We begin now an ambitious journey to see if it is possible to explain the Catholic faith in terms that resonate for people who tend to process life autistically. “Life”? Yes. This is, for all our purposes, a guidebook on the meaning of life, as revealed to the first Christians, and as conveyed by theological scholars throughout the centuries. It is simultaneously old and new. It is not any revision or update of the teachings of the Catholic Church, but more of a reflection and discussion of how these precepts are revealed in our daily doings and applicable our eternal existence. Not too ambitious there.
A few notes at the outset. First, this project uses the Baltimore Catechism as its foundation. The Baltimore Catechism is in the public domain and will not be explicitly copied, but rather, referred to, repeatedly, as the basis for discussion. Second, this is not meant to replace any of the existing Catechisms recognized and endorsed by the Catholic Bishops. It is intended exactly as its working title says: a set of notes (an annotation) on the existing Catechism, as one with autism might think about and understand each concept presented in the original. Third, the tag “for autistic thinking” seems the best way to communicate that this is suitable for a wider audience than simply those with an autism diagnosis. In presenting commentary in an autistically-minded fashion, it is readable by, and of interest to, potentially anyone.
What is a “catechism,” anyway? It is a comprehensive collection of views and principles, often presented in question-and-answer format, as we did here. A catechism is rather like a wiki or FAQ that has been compiled, tested, revised, refined and certified by scholars as doctrinally accurate. Catechisms exist both as teaching tools and reference books.
The Baltimore Catechism is a reference originally published in 1885 and is based on the Small Catechism of St. Robert Bellarmine. Its intention was to be a textbook on Catholic doctrine for North American schoolchildren. Our choice to start here rests mainly on its availability in the public domain, but also accounts for its integrity as a solid doctrinal resource and its simplicity in format. This was once the gold standard for religious instruction in schools, and generally speaking, we want something that is presented at a level anyone can understand. We do not expect most readers to have, or pursue, degrees in theology, and indeed, no-one should have to go to that extent to gain a working understanding of the Catholic faith.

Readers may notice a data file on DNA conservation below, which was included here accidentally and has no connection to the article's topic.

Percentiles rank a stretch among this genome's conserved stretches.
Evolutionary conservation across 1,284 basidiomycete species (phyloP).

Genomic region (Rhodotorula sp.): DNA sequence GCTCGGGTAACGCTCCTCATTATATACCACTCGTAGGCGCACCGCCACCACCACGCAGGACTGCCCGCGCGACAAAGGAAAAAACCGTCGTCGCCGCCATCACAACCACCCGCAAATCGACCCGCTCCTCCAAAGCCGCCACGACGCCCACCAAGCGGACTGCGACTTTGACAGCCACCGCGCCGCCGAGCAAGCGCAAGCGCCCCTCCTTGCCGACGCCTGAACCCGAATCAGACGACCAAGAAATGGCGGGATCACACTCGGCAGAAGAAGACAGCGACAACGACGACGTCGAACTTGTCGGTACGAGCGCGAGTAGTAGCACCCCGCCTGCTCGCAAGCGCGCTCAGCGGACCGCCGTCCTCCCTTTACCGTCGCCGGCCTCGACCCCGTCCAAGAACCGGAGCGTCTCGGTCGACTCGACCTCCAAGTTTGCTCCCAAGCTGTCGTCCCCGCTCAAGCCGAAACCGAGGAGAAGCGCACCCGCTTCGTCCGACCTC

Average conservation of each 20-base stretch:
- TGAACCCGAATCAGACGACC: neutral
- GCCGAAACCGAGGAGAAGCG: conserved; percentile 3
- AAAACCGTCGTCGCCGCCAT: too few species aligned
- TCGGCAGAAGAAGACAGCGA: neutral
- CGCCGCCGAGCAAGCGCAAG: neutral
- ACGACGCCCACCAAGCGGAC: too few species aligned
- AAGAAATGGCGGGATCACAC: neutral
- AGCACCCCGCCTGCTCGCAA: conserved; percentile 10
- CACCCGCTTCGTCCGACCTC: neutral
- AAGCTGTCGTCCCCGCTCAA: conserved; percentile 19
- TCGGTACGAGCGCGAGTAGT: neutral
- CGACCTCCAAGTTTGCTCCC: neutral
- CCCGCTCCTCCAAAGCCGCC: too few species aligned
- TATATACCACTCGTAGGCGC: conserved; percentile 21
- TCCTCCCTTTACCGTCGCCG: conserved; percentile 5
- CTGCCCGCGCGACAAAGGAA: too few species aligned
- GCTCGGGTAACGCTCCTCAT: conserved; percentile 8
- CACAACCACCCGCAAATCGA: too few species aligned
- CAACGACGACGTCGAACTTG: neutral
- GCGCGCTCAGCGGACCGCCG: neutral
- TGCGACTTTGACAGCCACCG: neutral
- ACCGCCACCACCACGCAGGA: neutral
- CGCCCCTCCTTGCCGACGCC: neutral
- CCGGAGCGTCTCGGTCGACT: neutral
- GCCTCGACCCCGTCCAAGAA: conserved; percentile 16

One more question: What about our readers who are not Catholic? We have often said that our readers do not need to be Catholic in order to benefit from this Mission. We still, boldly, believe that to be true. This will not read like a history course, nor will it read like religious indoctrination. The impression we aim for is “This is what the Catholic worldview looks like.” If the word “Catholic” is a sticking point, we propose thinking of it as a travelogue to someplace you have never been, or have visited without knowing a great deal about the history or culture of the place. Underline this enough times that it remains front and center: We are a Mission to end spiritual starvation. Nowhere does it say in our Mission Statement or Objectives that we are out to convince people to become Catholic. We are not about numbers. We are not sponsored by anyone, nor are we yet incorporated. We make no profit. We sell no products. We have no hidden agenda or ulterior motives. What you read is what we do. We unabashedly do all this in a Catholic mindset, finding great inspiration in the Word of God and the examples of the saints… and, if our readers find themselves nodding in agreement, then, that counts as one more thing we have in common within our humanity.
We look forward to getting started next week!
Pray: God, we ask your favor and blessing on this project, that our words may be windows of understanding between our hearts and Your ways, that we may draw closer in love and trust by experiencing You more fully. In Jesus’ Holy Name, Amen.
Contemplate: “As we relate to others, so we relate to God” has been our recent focus here. Does the inverse apply? Is it the case that, in the same manner we relate to God, we generally relate to others? We can only know this, and test this, if we know God. May this Annotated Catechism be a step toward better knowing God.
Relate: How often we think that our relationships might be easier if we, or someone we know, came with a manual! As often as we have had that wish, so too might God wish we could understand Him! May our study of the Catechism of the Catholic Church become like a manual for better knowing and recognizing God.